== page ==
Encounter on 34th Street

| Mar 7, 2011
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“Hey Linda, did you see Ronnie’s ‘TWIT of the Week’?” It was my friend Samantha asking. She is a relatively new reader to TGForum. By far her favorite column (next to mine) is This Week in Transgenderism where Ronnie Rho culls together news stories from around the world highlighting both positive and negative aspects in the lives of crossdressers, transsexuals and others in the transgender spectrum. Her favorite part of the column is TWIT of the Week where Ronnie picks a transgender person who has made the news by doing something incredibly stupid.

Samantha knows that a particular pet peeve of mine is the person who gets dressed en femme, goes in to a department store and decides to shoplift some items such as lingerie or cosmetics. Theft is wrong, plain and simple but to get dressed in a way that is going to bring oneself attention and then try to shoplift is just stupid, and is an open invitation for trouble. I suspect Ronnie feels the same way. Her TWIT is more often than not a “shoplifter in drag.”  Sure enough as Samantha pointed out that week was no different.

“What was that person thinking? Does a guy think that by putting on a dress and wig that he becomes invisible? Does he plan a defense that ‘the devil made me do it?’”  I asked.

Samantha just nodded her agreement. “Have you ever been tempted to shoplift?” I asked Samantha.

“Not since I was very young. I was caught by my mother and the consequences were not pleasant. I was scarred for life. I must admit that when I was coming out to myself about Samantha I would go in to stores dressed in drab and see something I would really like but was too shy to buy. I was really tempted to slip things under my coat.”

“Did you ever do it?” I asked.

“No way,” Samantha replied, “you know I have a professional career. I would have been ruined if I’d been exposed as a shoplifter, let alone someone shoplifting women’s clothes.”

That got me thinking of an event in my past that had taken a weird twist. “I had a close call once,” I told Samantha, “It was quite a few years ago. I was in Manhattan. It was a beautiful spring Saturday morning. Even though I had been out the night before at the old Club Edelweiss I was anxious to be on the go. I dressed in a skirt, blouse and jacket, low shoes and relatively conservative make-up and decided to walk down to the big Macy’s on 34th St.”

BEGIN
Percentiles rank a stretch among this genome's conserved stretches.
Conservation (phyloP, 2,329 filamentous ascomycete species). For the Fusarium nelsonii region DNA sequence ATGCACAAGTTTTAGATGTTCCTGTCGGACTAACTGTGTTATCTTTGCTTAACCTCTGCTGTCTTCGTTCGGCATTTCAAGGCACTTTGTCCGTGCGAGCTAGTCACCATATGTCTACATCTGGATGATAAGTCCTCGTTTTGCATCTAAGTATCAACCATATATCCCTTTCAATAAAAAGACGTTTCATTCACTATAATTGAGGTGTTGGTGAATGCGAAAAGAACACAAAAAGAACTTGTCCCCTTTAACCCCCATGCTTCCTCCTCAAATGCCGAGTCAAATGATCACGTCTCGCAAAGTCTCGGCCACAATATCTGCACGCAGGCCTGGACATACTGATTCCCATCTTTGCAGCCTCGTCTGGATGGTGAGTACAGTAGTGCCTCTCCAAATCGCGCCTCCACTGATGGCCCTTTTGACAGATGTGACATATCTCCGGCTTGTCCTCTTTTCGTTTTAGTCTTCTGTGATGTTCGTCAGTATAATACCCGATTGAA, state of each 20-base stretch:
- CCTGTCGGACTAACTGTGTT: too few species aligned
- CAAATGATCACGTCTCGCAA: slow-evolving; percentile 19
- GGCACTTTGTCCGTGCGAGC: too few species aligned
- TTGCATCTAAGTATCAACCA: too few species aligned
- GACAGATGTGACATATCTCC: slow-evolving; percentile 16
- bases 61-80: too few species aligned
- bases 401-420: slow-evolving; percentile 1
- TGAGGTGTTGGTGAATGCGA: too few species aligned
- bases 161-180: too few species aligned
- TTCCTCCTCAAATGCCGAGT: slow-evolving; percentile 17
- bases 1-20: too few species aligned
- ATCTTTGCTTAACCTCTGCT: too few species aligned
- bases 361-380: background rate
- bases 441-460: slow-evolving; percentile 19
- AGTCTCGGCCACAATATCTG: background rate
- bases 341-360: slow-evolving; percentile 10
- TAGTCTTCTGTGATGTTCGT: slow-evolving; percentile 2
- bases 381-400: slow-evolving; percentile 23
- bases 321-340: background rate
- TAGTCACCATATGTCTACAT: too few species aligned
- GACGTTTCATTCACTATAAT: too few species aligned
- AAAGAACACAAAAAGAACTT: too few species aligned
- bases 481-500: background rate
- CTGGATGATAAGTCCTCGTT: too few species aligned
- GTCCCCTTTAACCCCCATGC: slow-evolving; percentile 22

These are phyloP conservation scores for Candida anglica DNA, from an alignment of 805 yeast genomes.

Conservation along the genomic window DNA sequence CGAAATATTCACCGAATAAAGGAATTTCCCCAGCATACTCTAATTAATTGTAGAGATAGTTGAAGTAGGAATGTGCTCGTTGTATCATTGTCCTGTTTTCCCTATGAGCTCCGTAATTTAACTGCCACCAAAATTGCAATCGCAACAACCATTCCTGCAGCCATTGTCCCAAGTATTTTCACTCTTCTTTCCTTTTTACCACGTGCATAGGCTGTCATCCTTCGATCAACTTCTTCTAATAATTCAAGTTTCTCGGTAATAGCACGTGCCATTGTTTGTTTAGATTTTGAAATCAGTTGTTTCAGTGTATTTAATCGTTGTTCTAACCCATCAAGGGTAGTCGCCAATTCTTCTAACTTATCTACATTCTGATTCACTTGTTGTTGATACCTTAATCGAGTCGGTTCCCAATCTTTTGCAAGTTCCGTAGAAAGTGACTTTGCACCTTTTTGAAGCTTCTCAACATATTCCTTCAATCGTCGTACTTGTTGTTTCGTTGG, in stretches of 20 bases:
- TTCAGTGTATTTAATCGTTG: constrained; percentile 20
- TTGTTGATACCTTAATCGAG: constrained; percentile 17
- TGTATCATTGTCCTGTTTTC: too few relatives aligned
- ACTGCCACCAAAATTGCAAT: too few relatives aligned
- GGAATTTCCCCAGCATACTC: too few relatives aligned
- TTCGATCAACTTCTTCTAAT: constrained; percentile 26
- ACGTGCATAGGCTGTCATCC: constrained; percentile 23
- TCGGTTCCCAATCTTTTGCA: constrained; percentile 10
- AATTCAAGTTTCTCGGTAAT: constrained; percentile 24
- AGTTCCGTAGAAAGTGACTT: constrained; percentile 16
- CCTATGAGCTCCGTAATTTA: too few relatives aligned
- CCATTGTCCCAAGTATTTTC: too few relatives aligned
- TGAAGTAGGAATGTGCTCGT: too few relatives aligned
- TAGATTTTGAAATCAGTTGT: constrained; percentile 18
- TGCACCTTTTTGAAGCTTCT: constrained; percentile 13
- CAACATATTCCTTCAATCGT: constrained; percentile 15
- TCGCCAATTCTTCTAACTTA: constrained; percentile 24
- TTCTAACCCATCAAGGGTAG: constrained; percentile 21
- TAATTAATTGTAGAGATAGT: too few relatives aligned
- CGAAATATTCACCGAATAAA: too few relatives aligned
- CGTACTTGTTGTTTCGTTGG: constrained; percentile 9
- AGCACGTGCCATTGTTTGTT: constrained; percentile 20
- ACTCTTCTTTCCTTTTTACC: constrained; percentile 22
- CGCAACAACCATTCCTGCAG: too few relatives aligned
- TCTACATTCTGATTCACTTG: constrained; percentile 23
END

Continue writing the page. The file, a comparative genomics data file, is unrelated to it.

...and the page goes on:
“You go girl. That’s the center of the universe. You must have brought a lot of attention on yourself.”

“Not really. Early on a Saturday morning both Manhattan and Macy’s were relatively quiet. I was able to try on dresses and browse the other racks virtually by myself. I worked my way up to the top floor where I knew they had a sort of outlet where fashions and other items were on sale at big discounts.  I made a few bargain purchases. Then perhaps because it was so quiet I was able to spot this guy who seemed to be keeping a close eye on me.  I first picked him out when I held a dress up to the mirror to see how it looked. In the background was a tall black man, good-looking, well dressed but wearing a turtle neck sweater and jacket on a warm day. When I moved to the lingerie area he was still in the background.”

“What did you think?” Samantha asked.

“I wasn’t sure what to think but I thought there was a good chance he was a store detective. I didn’t have anything I hadn’t paid for but I didn’t want to be tailed by this guy for the rest of the day so I decided to leave the store. My other thought was that he was a stalker and worried about what he might do out on the street. I was prepared to run! However all that meant going down five or six flights of escalator. As I descended my shadow followed but not too close. I stopped on one floor to look at some merchandise but mostly to see what he would do.  I wasn’t sure he knew I knew he was following.”  I paused in my description of the events.